Those elements are as much a part of our heritage of freedom as the Liberty Bell, the Golden Gate Bridge and Mount Rushmore.

This attack was on all Americans and everything we love about life and our freedoms. Will we ever be as comfortable flying again? Will we ever be as comfortable sitting in the stands at the Rose Bowl? As much as we would like the answer to be yes, we know that fear and doubt have been planted in the backs of our minds. At the moment that happened, the terrorists won. If we can’t enjoy the Super Bowl and college football on a Saturday afternoon in peace, then what do we have?

I respect the decisions of officials who have postponed or canceled sporting events recently. However, I believe we must return to normalcy quickly and prove to ourselves, each other and the rest of the world that we are not afraid to be prosperous and enjoy life.

Our thoughts and prayers are with the families who have lost loved ones in these tragedies. I cannot begin to imagine the terror experienced by those people in New York and at the Pentagon. I cannot begin to imagine the pain family members of those who have not come home must be feeling. And no sporting event, no World Series, no Michael Jordan jump shot will ever erase those feelings.

I am going to continue to love my daughters and teach them to throw and catch and run. But I will not teach them to hate. Here’s hoping they enjoy a lifetime of Super Bowls without fear of terrorism.

Teaser:
<p> Ten years ago, our country experienced the most horrific event within our borders. Like every other aspect of our daily lives, sporting events were put on hold for more than a week.</p>
Post date: Sunday, September 11, 2011 - 08:10
Path: /mlb/washington-nationals-franchise-mt-rushmore
Body:

MLB Mt. Rushmores

by Charlie Miller

Major League Baseball is promoting an effort to identify the best four players in each team’s history. We selected our choices for Mt. Rushmores a few years ago. Here are updated versions for all 30 teams. Who are the four baseball players that have risen above all others for each organization? The question sounds simple, right? Not so fast. Let the arguments begin.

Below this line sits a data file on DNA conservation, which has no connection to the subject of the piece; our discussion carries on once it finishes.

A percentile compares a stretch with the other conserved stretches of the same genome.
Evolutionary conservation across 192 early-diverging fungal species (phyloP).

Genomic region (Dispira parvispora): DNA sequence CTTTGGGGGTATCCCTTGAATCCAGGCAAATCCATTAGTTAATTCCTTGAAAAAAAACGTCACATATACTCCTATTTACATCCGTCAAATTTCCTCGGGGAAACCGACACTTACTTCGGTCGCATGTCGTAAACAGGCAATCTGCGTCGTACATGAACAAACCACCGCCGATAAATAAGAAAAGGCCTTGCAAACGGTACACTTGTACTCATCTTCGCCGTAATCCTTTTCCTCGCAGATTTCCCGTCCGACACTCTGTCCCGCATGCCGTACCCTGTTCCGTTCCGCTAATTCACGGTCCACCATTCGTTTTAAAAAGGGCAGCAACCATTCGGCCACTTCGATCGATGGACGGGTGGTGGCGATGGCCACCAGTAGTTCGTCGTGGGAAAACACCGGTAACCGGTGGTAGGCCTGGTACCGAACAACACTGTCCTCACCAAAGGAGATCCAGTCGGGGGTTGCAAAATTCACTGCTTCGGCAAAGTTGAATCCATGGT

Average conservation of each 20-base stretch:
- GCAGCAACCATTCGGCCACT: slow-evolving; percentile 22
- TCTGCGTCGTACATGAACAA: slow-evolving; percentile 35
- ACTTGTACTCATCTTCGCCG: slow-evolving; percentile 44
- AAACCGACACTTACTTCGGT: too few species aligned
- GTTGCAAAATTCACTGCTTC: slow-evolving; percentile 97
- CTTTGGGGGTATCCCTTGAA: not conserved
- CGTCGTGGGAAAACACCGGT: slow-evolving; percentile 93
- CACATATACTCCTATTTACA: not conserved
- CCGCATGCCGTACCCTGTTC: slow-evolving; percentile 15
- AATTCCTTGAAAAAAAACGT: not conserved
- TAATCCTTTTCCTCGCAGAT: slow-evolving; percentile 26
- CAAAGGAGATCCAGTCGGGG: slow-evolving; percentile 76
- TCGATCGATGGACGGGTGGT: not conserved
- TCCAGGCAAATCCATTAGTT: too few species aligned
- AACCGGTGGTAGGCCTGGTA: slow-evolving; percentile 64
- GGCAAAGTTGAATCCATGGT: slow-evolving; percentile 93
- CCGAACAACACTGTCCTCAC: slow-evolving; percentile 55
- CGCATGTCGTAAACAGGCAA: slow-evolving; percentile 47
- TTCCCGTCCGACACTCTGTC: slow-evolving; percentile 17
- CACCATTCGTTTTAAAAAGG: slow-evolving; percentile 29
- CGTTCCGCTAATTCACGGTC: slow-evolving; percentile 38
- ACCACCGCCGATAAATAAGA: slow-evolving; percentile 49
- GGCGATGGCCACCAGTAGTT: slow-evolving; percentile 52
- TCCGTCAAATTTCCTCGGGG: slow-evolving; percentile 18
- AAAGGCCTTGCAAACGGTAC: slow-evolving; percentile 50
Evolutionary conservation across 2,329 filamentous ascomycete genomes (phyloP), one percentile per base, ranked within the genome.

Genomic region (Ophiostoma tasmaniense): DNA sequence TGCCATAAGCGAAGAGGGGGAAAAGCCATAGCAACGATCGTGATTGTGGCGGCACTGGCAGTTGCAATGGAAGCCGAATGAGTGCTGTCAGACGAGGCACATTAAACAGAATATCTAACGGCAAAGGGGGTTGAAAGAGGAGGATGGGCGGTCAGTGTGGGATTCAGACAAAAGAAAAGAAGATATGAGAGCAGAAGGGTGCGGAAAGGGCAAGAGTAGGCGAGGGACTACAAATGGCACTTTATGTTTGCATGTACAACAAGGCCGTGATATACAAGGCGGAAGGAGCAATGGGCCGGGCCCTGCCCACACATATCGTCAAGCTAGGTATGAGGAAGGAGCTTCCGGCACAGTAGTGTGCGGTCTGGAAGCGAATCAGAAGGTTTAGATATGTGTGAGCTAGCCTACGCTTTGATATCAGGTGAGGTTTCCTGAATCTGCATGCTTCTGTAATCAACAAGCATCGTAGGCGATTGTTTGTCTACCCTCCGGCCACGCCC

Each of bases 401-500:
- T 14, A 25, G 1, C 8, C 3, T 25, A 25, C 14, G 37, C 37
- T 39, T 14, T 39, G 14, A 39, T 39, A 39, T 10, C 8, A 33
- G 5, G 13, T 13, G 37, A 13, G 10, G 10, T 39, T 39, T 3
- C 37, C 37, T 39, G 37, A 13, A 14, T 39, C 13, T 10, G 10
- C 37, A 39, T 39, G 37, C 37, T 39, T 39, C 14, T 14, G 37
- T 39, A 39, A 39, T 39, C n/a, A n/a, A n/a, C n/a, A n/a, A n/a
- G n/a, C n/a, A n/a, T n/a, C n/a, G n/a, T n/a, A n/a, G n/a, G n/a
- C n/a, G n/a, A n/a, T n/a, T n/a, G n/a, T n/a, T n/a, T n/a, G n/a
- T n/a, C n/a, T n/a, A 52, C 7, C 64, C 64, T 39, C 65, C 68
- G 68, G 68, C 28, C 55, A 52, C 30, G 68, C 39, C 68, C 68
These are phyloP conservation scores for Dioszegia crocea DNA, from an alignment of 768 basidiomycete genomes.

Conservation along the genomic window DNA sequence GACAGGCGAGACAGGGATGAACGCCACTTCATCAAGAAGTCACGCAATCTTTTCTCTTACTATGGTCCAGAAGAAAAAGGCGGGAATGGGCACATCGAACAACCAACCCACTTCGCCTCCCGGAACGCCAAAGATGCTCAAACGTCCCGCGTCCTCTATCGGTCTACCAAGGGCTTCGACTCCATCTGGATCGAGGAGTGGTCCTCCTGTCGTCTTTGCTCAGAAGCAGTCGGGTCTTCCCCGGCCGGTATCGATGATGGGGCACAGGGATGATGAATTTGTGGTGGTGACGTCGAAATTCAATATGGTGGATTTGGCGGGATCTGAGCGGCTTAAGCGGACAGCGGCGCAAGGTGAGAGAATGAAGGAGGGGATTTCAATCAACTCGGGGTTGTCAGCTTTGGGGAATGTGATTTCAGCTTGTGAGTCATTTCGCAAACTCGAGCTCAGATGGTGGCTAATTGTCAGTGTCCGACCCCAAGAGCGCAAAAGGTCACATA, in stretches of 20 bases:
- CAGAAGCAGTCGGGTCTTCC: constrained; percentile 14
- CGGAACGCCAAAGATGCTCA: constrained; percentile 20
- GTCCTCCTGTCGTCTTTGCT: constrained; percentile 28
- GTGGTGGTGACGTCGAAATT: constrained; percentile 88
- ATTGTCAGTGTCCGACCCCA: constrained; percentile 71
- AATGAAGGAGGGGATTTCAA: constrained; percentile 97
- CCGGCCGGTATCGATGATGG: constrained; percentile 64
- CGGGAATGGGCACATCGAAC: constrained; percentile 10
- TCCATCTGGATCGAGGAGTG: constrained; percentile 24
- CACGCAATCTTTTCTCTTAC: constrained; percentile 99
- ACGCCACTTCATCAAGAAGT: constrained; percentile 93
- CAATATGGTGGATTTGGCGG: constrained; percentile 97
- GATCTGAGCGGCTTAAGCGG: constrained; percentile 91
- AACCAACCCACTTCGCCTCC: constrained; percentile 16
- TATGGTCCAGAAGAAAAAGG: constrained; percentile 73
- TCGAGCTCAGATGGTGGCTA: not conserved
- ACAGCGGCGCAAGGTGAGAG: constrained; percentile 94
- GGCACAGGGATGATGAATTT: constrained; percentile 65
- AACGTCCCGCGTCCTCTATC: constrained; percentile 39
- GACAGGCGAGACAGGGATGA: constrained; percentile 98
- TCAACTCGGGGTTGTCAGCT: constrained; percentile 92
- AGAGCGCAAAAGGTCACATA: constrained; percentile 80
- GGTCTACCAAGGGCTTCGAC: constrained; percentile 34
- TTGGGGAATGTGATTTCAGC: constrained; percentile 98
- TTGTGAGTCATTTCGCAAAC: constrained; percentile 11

Washington Nationals Mt. Rushmore

No other franchise suffered as much from the effects of the 1994 players strike as the Montreal Expos. One of the most tragic injustices in baseball is the fate of the 1994 Expos. On pace to win 105 games and six games ahead of the mighty Atlanta Braves, the most promising season in franchise history was erased by the strike. The team never recovered from the losses at the turnstiles or in local broadcast deals and eventually fell under the control of MLB. Ted Lerner purchased the franchise in 2006, and financial stability has been strong since. This franchise is the only one of the 30 current organizations never to win a postseason series after a full season of play. The only series this franchise can claim is the 1981 NLDS between first- and second-half NL East champions. The Montreal Expos defeated the Philadelphia Phillies is the best-of-five series, 3-2. The Expos were then beaten by the Dodgers in the NLCS. Now competing in its 47th season, the team has finished with the best record in its division twice in addition to 1994, and second eight times. Given that history, it’s surprising to find as many worthy candidates for the Expos/Nationals Mt. Rushmore.

 

Andre Dawson
Along with his friend Tim Raines, Dawson was part of the first dismantling of a contender in the late-1980s (the second coming after the 1994 strike). Reportedly, Dawson signed a blank contract to join the Chicago Cubs after no other team made strong overtures for the future Hall of Famer’s services. While a member of the Expos, the Hawk won Rookie of the Year, was MVP runner-up twice, won six Gold Gloves as a center fielder, hit 225 home runs, stole 253 bases and drove in and scored more than 800 runs in his 1,443 games. Playing all those seasons on the hard turf at Olympic Stadium took a toll on his knees, retarding his production in his later years.

 

Tim Raines
Raines is the franchise’s all-time leader in runs and stolen bases, and is second on the franchise list in average and hits. The seven-time All-Star finished in the top 7 in MVP voting three times as an Expo. He owns four stolen base titles, a batting title and led the NL in runs scored twice, once in 1987 even though he wasn’t signed by the Expos until May 1 after getting caught in the middle of the owners’ collusion in free agency bidding.